Are Relations ‘Normalised’ Now?
News of the release of the remaining ‘Miami 5’ reached Scottish Cuba Solidarity Campaign in December 2014. We learned that Presidents Obama and Castro had been in talks for 18 months with involvement of the Pope leading up to the momentous announcements. During those negotiations, prisoner releases were agreed, the classification of Cuba as a terrorist threat was lifted and some trade sanctions changed. But the blockade and occupation of Guantanamo continues.
For over half a century, the US government has tried to isolate Cuba economically in an effort to undermine its government and deprive it of resources. This directly contradicts international as well as internal US government reports concluding that Cuba poses no threat to the US, and that the blockade has been ineffectual in influencing sovereignty and Cuban policy.
The hostile actions of the US have never diminished the strength or achievements of the Cuban Revolution. Our Scottish solidarity is inspired by the progressive policies that Cuba has developed and practiced in relation to health, education, employment and equality issues. How has the embargo impacted on Cuba and why are we determined to support the call to end it?
In 2007, the UN High Commission of Human Rights reported that restrictions imposed by the embargo deprived Cuba of vital access to medicines, new scientific and medical technology, food, chemical water treatment and electricity.
UNICEF reported that Cuba was unable to import nutritional products destined for children and for consumption at schools, hospitals and day care centres. This had an adverse effect on the health and nutritional status of the population and is believed to be a contributing factor in the high prevalence of iron deficiency anaemia which in 2007 affected 37.5% of children under three.
Children’s health was also put at risk by a decision from syringe suppliers to cancel an order for 3m disposable syringes by UNICEF’s Global Alliance for Vaccines and Immunization when it became known that the units were destined for the implementation of the programme in Cuba. The World Health Organization reported that ‘lack of access to products manufactured by United States companies prevents the provision of proper care to seriously ill patients who need a pacemaker, St. Jude prosthetic valves or septal occluders, forcing their treatment with alternative, riskier surgical techniques’.
UN Programmes to prevent and fight HIV/AIDS suffered from the embargo. The US Treasury Department refused to renew a licence to health organization, Population Services International (PSI), to export condoms to Cuba for distribution to groups at high risk of contracting HIV infection.
These are symbolic of the many examples of inhumane consequences of the embargo, illustrated vividly by Aleida Guevara during her 2013 visit to Scotland when she described the challenge of sourcing basic health supplies and powdered milk for newborns with medical complications. Aleida was speaking both as the daughter of Che Guevara and a consultant paediatrician working in Havana today.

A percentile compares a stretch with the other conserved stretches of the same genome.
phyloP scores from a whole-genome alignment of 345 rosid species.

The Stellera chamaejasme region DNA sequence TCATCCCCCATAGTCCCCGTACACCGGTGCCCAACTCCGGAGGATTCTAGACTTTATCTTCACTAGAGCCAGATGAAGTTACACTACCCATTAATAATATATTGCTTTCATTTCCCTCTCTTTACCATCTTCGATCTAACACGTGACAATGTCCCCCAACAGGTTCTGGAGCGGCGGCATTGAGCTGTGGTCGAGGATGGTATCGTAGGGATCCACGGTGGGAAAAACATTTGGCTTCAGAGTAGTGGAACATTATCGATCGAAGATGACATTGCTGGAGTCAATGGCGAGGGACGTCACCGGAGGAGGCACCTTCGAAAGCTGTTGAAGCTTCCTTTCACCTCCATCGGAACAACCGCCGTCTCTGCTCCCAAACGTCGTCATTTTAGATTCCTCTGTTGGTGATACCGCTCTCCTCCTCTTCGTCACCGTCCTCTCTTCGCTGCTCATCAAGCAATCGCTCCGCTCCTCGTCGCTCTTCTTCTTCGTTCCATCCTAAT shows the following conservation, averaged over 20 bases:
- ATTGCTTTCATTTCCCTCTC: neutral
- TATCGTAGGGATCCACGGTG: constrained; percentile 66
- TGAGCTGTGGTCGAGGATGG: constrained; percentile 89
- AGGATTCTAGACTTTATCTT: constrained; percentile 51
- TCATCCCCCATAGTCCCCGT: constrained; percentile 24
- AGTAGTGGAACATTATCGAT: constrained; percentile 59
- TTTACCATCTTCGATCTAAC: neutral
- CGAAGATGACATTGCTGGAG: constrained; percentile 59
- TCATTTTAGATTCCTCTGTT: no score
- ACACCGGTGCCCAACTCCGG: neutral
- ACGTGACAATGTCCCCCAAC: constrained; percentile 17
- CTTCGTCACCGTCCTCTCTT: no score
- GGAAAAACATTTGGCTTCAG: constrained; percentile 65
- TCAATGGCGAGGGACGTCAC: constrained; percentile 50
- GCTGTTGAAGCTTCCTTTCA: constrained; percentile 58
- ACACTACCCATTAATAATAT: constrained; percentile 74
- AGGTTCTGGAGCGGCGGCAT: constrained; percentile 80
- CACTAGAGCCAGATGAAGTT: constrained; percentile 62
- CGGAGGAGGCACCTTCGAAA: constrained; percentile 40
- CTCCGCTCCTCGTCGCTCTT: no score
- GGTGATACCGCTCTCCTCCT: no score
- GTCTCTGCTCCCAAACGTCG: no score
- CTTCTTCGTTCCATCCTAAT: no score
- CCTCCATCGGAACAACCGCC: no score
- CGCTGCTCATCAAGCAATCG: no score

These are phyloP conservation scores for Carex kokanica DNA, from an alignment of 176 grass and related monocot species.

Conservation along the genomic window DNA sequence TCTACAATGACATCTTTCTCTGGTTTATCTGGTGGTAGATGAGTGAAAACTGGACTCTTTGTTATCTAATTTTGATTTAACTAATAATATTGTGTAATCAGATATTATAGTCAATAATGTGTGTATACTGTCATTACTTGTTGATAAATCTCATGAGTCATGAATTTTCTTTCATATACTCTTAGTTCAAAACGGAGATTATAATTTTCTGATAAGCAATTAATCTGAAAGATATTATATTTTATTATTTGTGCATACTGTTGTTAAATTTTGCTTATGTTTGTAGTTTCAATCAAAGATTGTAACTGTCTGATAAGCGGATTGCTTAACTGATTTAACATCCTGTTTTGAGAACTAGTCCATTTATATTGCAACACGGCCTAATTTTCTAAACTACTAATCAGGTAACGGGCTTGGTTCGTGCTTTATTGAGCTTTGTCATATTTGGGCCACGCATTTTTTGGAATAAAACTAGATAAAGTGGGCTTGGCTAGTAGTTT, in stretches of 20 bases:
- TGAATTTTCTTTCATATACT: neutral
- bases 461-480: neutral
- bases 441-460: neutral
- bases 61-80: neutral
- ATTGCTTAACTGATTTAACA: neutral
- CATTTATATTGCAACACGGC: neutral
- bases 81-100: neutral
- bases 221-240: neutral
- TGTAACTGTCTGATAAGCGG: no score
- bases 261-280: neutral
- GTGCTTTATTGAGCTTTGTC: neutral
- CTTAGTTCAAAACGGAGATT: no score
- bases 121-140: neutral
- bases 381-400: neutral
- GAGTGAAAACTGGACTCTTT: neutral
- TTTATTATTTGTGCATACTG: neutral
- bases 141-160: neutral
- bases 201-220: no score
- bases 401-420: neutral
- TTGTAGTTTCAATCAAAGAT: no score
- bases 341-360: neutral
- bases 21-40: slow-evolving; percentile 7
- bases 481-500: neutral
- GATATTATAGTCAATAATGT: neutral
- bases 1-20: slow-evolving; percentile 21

In 2009, Amnesty International reported that the blockade breached human rights and international protocols and that it could be lifted by the Obama administration within the current legislative framework.
The positive developments in USA-Cuba relations announced 17 December 2014 led many to think that the blockade in place since 1960 would be lifted quickly.
The US Government website updates of 17 April 2015 explain the current restrictions and spell out the true intentions of the paltry concessions:
The Cuba embargo remains in place. Most transactions between the United States, or persons subject to U.S. jurisdiction, and Cuba continue to be prohibited, and Office of Foreign Assets Control continues to enforce the prohibitions of the Cuban Assets Control Regulations.
Travel to Cuba for tourism is not allowed. The traveller’s schedule of activities must not include free time or recreation in excess of that consistent with a full-time schedule.
Activities of human rights organisations designed to promote a rapid, peaceful transition to democracy may be supported.
Construction projects intended to benefit legitimately independent civil society groups; … projects suitable to the development of small-scale private enterprise; projects that promote independent activity; … microfinancing projects, except for loans, extensions of credit, or other financing [are] prohibited.
The emphasis from these extracts is not on what Cuba needs or wants as an equal partner, but what the US is conditionally willing to permit in order to transform Cuba and open up private enterprise under the name of ‘democratization’.
Scottish Cuba Solidarity Campaign continues to work robustly to end the blockade. It is good news that the US has finally taken Cuba off its list of nations that pose a terrorist threat and released the 3 remaining ‘Miami 5’ prisoners after 16 long years of mistreatment, injustice and abuse of process. Cuba has celebrated their return and welcomed them as heroes.
Local elections have just taken place in Cuba that have indicated the confidence and hope the current political system offers. Candidates of the right have been defeated and strong clear voting majorities won by all government supporting representatives.
President Raul Castro clearly stated: ;The re-establishment of diplomatic relations is the start of a process of normalising bilateral relations, but this will not be possible while the blockade still exists, while they don’t give back the territory illegally occupied by the Guantánamo naval base’.
May Day in Havana 2015 saw over a million Cubans hear the president of its TUC reiterate the same clear position that upholds the right of Cuba to determine its future.
Vicky Grandon is Chair of the Scottish Cuba Solidarity Campaign and Vice-Chair, UNITE Scotland Political Committee